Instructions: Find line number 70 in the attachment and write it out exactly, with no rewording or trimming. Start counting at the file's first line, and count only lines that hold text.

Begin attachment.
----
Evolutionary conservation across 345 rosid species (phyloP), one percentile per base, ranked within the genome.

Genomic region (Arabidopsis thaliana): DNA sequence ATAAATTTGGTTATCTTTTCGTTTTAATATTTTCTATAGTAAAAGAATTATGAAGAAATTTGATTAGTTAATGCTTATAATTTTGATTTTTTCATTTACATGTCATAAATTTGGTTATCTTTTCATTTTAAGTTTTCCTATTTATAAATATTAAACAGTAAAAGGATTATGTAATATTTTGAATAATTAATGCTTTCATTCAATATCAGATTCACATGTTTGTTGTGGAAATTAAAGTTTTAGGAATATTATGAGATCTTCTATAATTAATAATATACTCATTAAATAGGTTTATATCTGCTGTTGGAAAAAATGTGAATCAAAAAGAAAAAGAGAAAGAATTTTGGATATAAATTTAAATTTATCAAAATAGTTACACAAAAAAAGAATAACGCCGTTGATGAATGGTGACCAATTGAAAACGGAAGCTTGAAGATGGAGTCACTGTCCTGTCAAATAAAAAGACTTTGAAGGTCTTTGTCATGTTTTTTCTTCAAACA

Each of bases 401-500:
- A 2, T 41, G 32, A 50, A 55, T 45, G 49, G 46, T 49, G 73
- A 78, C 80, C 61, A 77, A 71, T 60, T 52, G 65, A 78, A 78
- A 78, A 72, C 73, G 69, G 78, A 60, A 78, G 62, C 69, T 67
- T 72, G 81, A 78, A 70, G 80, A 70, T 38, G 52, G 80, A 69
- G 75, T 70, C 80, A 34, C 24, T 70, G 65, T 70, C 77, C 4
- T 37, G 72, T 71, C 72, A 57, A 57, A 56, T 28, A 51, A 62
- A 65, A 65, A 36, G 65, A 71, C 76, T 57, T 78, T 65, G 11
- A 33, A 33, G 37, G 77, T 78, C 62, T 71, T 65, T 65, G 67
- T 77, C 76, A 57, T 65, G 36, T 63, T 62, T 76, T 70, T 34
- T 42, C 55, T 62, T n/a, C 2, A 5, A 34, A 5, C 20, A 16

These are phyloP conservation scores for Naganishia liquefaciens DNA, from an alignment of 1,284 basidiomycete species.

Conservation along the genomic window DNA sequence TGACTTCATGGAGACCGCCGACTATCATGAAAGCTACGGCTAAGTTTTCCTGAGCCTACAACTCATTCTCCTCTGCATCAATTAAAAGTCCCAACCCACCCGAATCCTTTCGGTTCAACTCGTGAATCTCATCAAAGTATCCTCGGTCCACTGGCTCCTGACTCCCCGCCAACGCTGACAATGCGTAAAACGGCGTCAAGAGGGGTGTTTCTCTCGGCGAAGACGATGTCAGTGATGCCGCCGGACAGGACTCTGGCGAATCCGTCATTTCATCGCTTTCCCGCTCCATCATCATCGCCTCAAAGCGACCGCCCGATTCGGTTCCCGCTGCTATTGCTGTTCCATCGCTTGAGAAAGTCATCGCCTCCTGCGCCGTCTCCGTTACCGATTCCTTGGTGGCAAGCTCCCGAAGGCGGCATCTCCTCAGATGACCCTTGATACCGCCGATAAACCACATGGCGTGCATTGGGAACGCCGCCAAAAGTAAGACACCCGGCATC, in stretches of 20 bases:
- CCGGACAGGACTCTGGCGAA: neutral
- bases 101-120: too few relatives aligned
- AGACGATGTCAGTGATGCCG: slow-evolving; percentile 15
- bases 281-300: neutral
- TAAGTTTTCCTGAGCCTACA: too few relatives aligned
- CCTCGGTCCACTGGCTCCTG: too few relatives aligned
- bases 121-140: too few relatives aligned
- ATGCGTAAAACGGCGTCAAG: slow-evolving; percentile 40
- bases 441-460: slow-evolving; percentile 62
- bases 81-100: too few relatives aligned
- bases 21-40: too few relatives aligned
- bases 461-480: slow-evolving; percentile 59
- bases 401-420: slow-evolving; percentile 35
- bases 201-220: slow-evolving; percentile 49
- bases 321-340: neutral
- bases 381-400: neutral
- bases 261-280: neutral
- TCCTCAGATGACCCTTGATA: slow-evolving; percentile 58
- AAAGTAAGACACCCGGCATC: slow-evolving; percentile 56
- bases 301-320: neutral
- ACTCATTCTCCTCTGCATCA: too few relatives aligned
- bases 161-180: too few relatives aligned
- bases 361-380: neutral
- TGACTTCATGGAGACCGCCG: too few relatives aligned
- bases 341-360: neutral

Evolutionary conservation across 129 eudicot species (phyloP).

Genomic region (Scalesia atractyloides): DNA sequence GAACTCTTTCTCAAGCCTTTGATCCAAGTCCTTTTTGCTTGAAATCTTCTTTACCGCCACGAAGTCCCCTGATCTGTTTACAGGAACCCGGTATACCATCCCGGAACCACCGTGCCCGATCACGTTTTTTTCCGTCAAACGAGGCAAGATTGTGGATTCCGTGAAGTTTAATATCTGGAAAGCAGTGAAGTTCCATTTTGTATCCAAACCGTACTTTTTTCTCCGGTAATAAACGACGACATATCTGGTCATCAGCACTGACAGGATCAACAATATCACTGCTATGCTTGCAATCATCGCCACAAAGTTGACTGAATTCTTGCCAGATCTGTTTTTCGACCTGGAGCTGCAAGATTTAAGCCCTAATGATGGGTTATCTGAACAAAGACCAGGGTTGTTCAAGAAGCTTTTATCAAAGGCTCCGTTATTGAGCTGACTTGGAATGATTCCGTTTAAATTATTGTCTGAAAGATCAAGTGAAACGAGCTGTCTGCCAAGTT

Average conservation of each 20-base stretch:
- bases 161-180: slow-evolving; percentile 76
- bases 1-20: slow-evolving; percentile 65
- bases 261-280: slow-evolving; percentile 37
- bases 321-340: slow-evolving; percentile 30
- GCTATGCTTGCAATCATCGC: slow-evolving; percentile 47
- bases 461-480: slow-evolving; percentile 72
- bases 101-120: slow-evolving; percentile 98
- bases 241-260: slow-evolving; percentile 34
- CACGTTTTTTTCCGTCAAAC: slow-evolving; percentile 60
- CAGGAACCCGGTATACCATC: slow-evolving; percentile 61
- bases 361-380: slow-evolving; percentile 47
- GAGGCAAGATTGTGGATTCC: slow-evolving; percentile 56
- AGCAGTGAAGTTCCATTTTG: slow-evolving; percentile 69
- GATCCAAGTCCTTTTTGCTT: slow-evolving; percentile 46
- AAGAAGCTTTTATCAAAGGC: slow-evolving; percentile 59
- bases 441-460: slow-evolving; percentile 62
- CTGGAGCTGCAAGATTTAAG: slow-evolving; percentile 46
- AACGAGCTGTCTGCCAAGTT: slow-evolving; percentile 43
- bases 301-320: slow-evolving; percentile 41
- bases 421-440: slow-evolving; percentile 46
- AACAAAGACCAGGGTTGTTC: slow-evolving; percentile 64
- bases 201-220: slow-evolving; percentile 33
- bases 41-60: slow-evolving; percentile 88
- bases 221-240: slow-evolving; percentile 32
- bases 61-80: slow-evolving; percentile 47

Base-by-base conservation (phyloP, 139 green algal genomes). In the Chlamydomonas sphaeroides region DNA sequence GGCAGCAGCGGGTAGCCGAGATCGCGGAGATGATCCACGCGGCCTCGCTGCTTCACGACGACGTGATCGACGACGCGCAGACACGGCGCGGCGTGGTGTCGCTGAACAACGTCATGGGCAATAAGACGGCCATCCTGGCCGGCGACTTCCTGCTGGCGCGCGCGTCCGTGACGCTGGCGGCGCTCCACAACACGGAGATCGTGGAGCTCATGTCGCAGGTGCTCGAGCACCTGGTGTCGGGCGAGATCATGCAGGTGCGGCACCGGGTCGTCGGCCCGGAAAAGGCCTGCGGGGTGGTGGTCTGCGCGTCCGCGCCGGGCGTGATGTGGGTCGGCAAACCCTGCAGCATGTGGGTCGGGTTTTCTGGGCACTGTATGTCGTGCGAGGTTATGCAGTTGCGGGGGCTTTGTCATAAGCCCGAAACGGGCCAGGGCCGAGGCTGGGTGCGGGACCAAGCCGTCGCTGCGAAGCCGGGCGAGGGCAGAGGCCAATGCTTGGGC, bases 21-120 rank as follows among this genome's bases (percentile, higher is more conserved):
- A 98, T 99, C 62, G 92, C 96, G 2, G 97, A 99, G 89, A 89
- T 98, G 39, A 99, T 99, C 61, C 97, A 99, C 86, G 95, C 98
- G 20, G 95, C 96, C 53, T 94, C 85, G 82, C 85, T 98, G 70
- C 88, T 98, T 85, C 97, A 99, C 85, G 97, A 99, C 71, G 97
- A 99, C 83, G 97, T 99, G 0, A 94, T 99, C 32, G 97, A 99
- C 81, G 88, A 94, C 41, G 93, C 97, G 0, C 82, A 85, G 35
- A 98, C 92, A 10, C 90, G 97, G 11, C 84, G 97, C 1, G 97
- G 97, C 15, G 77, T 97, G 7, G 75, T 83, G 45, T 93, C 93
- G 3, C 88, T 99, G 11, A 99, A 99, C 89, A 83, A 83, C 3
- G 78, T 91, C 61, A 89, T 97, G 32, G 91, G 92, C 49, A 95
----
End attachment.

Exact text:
- A 98, T 99, C 62, G 92, C 96, G 2, G 97, A 99, G 89, A 89